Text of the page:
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For Kathy Haywood, her purpose is “to make an impact on someone else that might not otherwise hear my story”. In May of 2008, Kathy was diagnosed with breast cancer. Years later, after her first rounds of treatment, Kathy found another lump in the exact same location as her first diagnosis. Kathy’s road to recovery has been intensive, as she received thirty-four treatments of radiation. This was only the beginning of Kathy’s trials…A few days after Kathy’s second surgery this year, her younger brother passed away unexpectedly.
Following that tragedy, Kathy felt she needed to stand strong and wear a mask of content and it was her daughter in-law that saw past it. Kathy said, “she’s very intuitive. She asked me ‘I know you and there’s something wrong—you haven’t mourned, have you?”. Kathy responded, “no I haven’t”. At that moment, Kathy said “We hugged, cried, and from that day on, I’ve let all of that go and just stayed positive”.
It took courage and relentless perseverance, but Kathy came out on the other side stronger than ever. With much hope in her voice, Kathy said “I have too much fabric to make quilts so I can’t go yet!”
Kathy’s story came to us through our Treatment Access Program survey that she filled out after utilizing the service. When people are recently diagnosed with breast cancer, times can be very difficult. Occasionally it can negatively impact one’s ability to complete their breast cancer treatment. Whether that’s their location, commute, or finances, certain economic barriers can prevent one from seeking out treatment. Komen’s Treatment Access Program breaks these barriers by offering lodging, transportation, and/or food compensation to complete breast cancer treatment. Kathy said she is “very appreciative” for the assistance saying “the Komen Foundation helped me with a $200 gas card to help pay for the transportation back and forth to appointments.”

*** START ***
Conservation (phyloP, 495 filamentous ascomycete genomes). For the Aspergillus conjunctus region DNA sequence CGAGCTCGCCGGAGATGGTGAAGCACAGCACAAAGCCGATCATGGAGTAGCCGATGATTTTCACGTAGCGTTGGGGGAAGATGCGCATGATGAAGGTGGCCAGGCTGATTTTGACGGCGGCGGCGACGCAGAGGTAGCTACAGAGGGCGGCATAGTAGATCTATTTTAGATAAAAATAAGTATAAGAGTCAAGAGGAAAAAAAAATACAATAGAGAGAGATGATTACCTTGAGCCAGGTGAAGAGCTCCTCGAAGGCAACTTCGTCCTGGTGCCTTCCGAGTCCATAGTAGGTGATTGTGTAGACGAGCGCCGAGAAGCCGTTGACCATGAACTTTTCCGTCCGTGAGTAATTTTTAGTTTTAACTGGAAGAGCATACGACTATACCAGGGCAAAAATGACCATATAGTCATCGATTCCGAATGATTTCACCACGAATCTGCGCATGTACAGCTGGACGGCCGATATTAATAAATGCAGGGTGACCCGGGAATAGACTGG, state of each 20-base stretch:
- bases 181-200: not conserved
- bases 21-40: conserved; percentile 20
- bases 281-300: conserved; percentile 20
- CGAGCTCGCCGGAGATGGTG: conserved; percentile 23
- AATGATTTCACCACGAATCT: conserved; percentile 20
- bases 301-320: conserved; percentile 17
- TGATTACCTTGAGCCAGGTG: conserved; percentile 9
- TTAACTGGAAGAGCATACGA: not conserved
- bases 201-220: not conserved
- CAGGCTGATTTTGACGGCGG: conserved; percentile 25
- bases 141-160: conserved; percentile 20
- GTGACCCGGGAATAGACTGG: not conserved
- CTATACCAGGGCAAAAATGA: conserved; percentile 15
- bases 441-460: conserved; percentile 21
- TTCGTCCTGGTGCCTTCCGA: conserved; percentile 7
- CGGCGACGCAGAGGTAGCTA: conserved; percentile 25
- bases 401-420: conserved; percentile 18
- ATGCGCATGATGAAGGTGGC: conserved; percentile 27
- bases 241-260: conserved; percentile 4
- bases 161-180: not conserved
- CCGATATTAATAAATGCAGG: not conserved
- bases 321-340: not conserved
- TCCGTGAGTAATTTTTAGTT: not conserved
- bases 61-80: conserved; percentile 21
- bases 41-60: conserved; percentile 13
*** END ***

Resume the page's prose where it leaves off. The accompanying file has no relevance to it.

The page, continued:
For Kathy the importance of having faith in something is “so so so important” in the recovery process. She continues saying with grace, “without having a belief in something bigger than we are, I don’t think I could stay so positive”. Kathy speaks of one profound experience with her granddaughter that solidified the importance of family and faith in her life. “I asked my little 6-year-old granddaughter if she knew God…She responded saying ‘I know God and I know your mom’”. Kathy said “I’ve never talked about my mom passing away when I was 19 from a brain tumor. It was too much for a 6-year-old to know…so I responded back saying, ‘you know my mom?’ And she said ‘yeah, God and your mom sent me to you because they knew you needed me’”. Kathy still remembers that moment like it was yesterday.
The treatment access program gives patients the opportunity to let go of the burden of getting to and from treatment, especially coming from rural areas, and allows them to focus on the moments in between. Kathy advises anyone going through treatment to find a local support group or solid support system, to find something just for you and to look into the Treatment Access Program if they’re struggling with getting to treatment. Kathy believes it’s key to have those around when you need them but that you also need a “peaceful place for you.”
With full transparency, Kathy said that she would sometimes go for drives to put her mind at ease. She said “this is my time to listen to my music, to scream, to cry, to pray, to do whatever it is I feel that day by myself”. For Kathy, solitude and support from family and friends has brought her new life.